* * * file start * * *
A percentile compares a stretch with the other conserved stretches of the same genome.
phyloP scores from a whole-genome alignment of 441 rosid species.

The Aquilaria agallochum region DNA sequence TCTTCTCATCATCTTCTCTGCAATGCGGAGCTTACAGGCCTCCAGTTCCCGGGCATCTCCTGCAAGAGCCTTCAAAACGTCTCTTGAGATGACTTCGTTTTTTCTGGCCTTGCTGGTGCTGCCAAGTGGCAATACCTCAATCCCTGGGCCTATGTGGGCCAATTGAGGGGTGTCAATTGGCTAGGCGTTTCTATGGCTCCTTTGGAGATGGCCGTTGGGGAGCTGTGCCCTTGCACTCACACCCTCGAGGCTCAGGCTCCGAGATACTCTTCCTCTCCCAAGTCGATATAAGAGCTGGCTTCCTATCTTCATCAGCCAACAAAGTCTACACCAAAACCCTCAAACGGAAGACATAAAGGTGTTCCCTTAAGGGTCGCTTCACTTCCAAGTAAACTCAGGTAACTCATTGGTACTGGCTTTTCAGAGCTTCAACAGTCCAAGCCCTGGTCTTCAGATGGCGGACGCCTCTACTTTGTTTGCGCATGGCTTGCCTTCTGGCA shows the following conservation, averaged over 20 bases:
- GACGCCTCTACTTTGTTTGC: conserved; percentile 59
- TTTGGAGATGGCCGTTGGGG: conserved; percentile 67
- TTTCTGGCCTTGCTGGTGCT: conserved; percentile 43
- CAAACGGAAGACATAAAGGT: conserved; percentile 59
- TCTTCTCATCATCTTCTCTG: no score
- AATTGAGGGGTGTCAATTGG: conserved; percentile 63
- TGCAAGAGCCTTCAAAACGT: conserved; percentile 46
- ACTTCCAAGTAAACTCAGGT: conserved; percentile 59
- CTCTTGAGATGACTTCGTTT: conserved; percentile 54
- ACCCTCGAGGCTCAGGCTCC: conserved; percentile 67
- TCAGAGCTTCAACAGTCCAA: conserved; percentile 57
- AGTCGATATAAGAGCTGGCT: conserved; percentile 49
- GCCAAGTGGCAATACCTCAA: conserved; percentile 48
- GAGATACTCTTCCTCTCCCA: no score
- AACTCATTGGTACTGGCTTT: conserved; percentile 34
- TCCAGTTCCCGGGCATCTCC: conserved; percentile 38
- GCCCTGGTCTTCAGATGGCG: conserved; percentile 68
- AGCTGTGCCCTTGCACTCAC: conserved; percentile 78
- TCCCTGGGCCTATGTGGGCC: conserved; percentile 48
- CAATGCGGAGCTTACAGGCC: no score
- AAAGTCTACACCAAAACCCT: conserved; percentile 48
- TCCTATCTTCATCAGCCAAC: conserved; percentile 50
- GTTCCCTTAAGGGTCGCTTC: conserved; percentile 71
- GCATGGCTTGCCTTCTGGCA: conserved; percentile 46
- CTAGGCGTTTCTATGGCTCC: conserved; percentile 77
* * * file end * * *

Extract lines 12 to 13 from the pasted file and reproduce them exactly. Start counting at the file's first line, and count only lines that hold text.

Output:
- CTCTTGAGATGACTTCGTTT: conserved; percentile 54
- ACCCTCGAGGCTCAGGCTCC: conserved; percentile 67